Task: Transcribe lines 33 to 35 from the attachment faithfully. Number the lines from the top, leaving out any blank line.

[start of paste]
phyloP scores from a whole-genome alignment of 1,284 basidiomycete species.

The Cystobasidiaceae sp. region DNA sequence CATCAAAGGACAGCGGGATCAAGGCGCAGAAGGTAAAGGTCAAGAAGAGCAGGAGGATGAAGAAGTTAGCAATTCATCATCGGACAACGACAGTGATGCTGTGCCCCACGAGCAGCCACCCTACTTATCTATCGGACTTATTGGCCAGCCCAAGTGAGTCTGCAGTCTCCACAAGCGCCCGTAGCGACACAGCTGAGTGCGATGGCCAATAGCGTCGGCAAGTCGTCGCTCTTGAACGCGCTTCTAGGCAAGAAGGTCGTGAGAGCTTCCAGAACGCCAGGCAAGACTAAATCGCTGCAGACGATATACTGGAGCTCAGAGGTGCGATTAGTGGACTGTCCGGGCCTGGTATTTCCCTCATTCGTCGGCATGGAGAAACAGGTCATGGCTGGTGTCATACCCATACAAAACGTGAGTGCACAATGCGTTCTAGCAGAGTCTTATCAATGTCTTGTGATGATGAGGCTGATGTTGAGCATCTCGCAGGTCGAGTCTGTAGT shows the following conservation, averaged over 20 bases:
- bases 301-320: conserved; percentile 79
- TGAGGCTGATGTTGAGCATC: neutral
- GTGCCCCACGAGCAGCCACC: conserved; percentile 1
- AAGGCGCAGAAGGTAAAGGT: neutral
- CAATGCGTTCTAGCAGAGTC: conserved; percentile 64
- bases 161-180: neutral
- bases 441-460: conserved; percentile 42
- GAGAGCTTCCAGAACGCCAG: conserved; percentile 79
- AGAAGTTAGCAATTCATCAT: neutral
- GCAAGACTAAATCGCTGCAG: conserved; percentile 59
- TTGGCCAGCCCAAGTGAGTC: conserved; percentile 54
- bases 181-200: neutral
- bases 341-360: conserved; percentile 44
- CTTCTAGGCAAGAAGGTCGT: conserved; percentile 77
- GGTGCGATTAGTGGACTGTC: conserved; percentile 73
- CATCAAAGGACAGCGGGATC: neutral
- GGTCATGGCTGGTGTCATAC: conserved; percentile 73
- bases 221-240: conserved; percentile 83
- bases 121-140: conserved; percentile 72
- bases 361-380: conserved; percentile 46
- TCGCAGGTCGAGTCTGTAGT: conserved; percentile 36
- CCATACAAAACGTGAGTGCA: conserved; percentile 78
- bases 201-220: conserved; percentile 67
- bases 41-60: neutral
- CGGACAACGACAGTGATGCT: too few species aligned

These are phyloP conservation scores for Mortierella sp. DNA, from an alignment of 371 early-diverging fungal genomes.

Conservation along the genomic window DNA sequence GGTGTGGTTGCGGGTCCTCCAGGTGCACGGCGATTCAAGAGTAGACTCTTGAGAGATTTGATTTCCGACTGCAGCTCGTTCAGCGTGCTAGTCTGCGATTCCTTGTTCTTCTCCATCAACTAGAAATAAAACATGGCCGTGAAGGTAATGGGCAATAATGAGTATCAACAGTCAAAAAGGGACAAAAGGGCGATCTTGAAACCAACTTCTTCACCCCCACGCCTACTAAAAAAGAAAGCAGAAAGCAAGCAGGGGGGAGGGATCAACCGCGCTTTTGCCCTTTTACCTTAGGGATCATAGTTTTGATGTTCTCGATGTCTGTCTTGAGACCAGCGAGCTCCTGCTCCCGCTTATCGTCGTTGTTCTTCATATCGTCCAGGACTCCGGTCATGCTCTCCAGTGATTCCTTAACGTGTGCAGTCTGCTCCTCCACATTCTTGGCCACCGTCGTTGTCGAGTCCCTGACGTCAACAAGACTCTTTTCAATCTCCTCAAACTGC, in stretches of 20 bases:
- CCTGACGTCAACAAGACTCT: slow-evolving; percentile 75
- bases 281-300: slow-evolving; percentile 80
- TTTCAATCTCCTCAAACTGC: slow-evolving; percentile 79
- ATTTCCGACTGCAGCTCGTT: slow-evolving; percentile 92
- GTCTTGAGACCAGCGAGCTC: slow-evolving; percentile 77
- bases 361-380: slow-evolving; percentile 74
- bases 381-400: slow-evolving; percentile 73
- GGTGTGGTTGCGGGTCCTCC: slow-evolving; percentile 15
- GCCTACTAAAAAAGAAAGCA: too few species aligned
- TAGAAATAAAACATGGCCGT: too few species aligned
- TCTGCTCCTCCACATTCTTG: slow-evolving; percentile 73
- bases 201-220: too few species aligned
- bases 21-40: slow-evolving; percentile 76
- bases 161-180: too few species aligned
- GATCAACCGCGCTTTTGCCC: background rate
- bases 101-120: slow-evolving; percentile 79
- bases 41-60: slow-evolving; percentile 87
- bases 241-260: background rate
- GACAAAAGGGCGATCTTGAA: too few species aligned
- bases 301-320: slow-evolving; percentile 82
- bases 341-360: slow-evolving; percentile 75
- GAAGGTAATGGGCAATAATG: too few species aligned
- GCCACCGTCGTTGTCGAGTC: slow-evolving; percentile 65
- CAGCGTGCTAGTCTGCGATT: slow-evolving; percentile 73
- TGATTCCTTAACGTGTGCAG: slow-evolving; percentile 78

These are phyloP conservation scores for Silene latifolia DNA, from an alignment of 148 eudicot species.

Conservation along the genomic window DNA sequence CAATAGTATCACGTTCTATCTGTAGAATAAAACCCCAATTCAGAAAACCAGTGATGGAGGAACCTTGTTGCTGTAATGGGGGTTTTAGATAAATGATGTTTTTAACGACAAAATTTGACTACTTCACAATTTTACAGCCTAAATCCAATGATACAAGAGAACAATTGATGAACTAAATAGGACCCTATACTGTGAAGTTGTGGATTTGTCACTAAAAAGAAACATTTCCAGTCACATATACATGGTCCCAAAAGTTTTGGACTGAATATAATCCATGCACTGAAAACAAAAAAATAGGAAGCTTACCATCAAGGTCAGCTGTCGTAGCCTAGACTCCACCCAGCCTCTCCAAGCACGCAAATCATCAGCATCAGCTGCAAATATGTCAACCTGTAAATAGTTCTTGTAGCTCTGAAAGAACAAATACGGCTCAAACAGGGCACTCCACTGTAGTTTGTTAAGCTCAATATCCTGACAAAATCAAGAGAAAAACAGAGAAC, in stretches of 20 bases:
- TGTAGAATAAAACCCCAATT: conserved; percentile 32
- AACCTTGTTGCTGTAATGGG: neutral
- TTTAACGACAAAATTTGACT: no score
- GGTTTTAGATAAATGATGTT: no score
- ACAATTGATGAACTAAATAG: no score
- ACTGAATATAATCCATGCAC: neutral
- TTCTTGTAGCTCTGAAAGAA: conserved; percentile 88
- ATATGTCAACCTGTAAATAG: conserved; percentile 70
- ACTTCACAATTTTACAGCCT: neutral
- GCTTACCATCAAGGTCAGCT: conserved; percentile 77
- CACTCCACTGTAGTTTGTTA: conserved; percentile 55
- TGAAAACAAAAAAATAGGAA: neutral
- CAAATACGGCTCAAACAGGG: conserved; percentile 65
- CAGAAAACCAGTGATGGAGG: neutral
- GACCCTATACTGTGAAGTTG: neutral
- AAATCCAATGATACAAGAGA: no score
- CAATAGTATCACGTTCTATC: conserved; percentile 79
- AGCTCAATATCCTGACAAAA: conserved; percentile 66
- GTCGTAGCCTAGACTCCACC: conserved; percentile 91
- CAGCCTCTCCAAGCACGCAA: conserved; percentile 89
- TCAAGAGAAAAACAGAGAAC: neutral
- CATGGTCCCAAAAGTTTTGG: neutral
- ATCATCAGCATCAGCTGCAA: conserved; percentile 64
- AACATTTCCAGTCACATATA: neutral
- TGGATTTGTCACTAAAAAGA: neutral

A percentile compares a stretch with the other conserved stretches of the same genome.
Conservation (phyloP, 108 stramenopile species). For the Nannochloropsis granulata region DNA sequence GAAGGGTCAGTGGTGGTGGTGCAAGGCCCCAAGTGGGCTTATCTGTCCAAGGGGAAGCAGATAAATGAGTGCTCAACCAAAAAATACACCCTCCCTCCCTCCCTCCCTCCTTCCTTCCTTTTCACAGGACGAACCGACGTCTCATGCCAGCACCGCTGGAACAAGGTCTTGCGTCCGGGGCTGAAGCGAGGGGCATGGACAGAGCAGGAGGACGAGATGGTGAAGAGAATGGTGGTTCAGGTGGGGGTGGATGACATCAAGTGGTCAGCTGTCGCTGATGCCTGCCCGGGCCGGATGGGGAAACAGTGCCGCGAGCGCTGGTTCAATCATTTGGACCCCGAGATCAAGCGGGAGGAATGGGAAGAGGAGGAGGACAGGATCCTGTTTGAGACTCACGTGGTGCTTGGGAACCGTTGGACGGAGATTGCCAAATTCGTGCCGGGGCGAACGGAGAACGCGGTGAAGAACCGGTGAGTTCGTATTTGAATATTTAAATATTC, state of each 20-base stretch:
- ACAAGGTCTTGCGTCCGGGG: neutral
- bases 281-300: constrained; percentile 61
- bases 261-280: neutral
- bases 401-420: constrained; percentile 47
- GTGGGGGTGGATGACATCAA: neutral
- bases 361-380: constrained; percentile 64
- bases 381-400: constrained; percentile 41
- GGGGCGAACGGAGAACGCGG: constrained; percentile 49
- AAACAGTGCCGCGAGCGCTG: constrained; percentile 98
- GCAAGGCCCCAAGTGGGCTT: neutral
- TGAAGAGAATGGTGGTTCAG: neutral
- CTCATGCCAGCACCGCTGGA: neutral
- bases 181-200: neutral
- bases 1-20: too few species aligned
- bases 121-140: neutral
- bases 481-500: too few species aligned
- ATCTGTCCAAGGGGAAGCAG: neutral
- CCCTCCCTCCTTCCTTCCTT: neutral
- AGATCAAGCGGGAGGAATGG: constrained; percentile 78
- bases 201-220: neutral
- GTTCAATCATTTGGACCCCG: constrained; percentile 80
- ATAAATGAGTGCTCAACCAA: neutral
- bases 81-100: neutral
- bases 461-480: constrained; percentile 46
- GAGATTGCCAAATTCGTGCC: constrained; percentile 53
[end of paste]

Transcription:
- ATTTCCGACTGCAGCTCGTT: slow-evolving; percentile 92
- GTCTTGAGACCAGCGAGCTC: slow-evolving; percentile 77
- bases 361-380: slow-evolving; percentile 74